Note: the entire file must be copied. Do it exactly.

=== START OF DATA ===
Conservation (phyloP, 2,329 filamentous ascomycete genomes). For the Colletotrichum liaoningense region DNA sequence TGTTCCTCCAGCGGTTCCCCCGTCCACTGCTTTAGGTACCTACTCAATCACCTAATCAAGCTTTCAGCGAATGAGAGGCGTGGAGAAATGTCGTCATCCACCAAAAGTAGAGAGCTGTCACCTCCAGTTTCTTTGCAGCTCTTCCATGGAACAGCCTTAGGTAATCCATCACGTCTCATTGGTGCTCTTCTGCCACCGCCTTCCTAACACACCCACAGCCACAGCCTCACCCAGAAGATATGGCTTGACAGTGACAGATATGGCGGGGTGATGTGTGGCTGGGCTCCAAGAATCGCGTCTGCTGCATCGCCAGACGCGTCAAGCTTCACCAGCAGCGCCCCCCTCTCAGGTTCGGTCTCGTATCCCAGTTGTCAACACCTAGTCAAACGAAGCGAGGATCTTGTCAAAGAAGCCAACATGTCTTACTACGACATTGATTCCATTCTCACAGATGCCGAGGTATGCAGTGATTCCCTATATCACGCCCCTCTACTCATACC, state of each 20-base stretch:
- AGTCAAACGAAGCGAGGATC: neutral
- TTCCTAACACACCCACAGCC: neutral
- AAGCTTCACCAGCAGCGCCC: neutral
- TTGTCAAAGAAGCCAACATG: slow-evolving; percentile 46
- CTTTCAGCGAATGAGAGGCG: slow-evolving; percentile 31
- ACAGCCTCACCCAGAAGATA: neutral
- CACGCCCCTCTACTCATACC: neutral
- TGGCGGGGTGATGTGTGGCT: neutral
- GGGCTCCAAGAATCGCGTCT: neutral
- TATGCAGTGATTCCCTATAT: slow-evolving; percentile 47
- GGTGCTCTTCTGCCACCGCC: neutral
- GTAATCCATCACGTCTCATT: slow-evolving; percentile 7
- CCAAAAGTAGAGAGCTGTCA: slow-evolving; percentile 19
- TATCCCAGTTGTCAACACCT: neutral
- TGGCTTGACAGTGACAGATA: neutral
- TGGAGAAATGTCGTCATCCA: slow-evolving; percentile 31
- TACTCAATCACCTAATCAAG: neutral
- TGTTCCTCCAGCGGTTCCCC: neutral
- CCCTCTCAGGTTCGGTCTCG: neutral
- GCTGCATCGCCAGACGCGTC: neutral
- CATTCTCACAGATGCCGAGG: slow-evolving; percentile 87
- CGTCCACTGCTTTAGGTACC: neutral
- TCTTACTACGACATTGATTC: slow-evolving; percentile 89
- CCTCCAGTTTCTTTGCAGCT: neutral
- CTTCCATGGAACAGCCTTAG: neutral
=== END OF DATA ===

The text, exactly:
Conservation (phyloP, 2,329 filamentous ascomycete genomes). For the Colletotrichum liaoningense region DNA sequence TGTTCCTCCAGCGGTTCCCCCGTCCACTGCTTTAGGTACCTACTCAATCACCTAATCAAGCTTTCAGCGAATGAGAGGCGTGGAGAAATGTCGTCATCCACCAAAAGTAGAGAGCTGTCACCTCCAGTTTCTTTGCAGCTCTTCCATGGAACAGCCTTAGGTAATCCATCACGTCTCATTGGTGCTCTTCTGCCACCGCCTTCCTAACACACCCACAGCCACAGCCTCACCCAGAAGATATGGCTTGACAGTGACAGATATGGCGGGGTGATGTGTGGCTGGGCTCCAAGAATCGCGTCTGCTGCATCGCCAGACGCGTCAAGCTTCACCAGCAGCGCCCCCCTCTCAGGTTCGGTCTCGTATCCCAGTTGTCAACACCTAGTCAAACGAAGCGAGGATCTTGTCAAAGAAGCCAACATGTCTTACTACGACATTGATTCCATTCTCACAGATGCCGAGGTATGCAGTGATTCCCTATATCACGCCCCTCTACTCATACC, state of each 20-base stretch:
- AGTCAAACGAAGCGAGGATC: neutral
- TTCCTAACACACCCACAGCC: neutral
- AAGCTTCACCAGCAGCGCCC: neutral
- TTGTCAAAGAAGCCAACATG: slow-evolving; percentile 46
- CTTTCAGCGAATGAGAGGCG: slow-evolving; percentile 31
- ACAGCCTCACCCAGAAGATA: neutral
- CACGCCCCTCTACTCATACC: neutral
- TGGCGGGGTGATGTGTGGCT: neutral
- GGGCTCCAAGAATCGCGTCT: neutral
- TATGCAGTGATTCCCTATAT: slow-evolving; percentile 47
- GGTGCTCTTCTGCCACCGCC: neutral
- GTAATCCATCACGTCTCATT: slow-evolving; percentile 7
- CCAAAAGTAGAGAGCTGTCA: slow-evolving; percentile 19
- TATCCCAGTTGTCAACACCT: neutral
- TGGCTTGACAGTGACAGATA: neutral
- TGGAGAAATGTCGTCATCCA: slow-evolving; percentile 31
- TACTCAATCACCTAATCAAG: neutral
- TGTTCCTCCAGCGGTTCCCC: neutral
- CCCTCTCAGGTTCGGTCTCG: neutral
- GCTGCATCGCCAGACGCGTC: neutral
- CATTCTCACAGATGCCGAGG: slow-evolving; percentile 87
- CGTCCACTGCTTTAGGTACC: neutral
- TCTTACTACGACATTGATTC: slow-evolving; percentile 89
- CCTCCAGTTTCTTTGCAGCT: neutral
- CTTCCATGGAACAGCCTTAG: neutral